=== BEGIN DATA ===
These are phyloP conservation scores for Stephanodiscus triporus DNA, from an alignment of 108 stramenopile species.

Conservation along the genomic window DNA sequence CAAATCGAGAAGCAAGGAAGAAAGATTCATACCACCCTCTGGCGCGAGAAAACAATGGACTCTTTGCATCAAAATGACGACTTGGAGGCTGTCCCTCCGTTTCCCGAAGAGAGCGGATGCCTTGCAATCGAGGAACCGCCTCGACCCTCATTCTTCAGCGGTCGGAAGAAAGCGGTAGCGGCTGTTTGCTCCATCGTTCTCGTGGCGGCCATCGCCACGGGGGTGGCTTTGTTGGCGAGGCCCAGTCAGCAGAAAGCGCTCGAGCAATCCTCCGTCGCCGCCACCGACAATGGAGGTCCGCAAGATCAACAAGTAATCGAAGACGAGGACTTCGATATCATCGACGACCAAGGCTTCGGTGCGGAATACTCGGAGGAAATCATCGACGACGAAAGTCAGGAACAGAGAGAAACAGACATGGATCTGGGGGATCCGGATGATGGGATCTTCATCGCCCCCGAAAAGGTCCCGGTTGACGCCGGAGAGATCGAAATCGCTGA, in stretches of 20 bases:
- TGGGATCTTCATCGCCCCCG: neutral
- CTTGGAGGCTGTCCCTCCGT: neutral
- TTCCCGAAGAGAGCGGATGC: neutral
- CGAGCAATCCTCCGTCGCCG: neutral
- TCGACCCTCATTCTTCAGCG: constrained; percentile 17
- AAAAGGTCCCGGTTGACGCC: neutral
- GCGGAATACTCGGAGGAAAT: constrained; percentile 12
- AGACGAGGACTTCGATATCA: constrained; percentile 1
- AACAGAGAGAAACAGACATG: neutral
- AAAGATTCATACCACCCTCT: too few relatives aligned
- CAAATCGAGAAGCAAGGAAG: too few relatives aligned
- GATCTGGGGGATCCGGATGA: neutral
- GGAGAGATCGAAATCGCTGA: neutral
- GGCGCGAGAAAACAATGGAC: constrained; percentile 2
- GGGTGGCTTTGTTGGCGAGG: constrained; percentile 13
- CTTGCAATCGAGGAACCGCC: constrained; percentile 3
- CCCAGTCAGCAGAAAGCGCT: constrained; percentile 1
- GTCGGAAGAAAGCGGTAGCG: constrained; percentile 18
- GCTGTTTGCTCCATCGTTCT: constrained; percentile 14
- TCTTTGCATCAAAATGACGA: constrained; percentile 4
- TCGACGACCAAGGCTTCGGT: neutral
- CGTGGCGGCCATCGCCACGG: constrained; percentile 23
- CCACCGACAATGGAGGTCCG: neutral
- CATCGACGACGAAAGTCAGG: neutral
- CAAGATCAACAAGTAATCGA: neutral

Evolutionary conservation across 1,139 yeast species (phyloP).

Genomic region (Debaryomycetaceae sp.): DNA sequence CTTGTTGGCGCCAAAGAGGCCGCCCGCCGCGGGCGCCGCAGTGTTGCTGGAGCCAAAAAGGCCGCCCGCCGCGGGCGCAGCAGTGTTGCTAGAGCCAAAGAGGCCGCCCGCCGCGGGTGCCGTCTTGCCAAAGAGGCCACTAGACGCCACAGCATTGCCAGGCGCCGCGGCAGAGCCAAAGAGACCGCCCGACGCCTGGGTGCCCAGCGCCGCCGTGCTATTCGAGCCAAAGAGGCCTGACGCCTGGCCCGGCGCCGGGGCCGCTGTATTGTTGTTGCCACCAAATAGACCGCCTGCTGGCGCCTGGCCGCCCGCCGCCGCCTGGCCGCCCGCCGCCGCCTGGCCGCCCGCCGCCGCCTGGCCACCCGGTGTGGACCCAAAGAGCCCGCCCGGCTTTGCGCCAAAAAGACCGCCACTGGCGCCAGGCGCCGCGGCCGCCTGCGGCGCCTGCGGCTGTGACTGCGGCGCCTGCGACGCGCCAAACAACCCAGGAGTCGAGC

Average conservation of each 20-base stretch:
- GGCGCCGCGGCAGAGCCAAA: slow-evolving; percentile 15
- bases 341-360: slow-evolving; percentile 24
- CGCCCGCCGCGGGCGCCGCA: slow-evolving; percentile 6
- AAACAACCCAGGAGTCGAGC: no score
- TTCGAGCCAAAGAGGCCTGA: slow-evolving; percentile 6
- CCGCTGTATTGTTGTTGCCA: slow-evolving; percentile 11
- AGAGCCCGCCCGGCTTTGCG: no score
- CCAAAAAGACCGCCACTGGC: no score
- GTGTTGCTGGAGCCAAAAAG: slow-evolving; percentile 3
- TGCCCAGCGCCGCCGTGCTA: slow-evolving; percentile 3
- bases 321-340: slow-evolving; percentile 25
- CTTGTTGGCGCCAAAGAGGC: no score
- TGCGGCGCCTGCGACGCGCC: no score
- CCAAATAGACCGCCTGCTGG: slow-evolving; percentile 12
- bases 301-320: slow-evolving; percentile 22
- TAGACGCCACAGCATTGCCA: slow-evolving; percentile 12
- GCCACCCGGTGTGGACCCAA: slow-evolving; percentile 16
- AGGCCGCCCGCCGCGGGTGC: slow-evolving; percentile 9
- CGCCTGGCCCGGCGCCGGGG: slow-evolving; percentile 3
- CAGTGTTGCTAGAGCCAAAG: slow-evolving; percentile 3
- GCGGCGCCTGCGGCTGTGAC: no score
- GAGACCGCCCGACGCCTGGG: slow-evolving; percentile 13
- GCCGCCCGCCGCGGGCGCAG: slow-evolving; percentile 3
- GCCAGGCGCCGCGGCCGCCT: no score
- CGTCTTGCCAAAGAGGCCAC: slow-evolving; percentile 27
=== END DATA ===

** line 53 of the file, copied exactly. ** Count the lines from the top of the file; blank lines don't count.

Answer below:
- GCCGCCCGCCGCGGGCGCAG: slow-evolving; percentile 3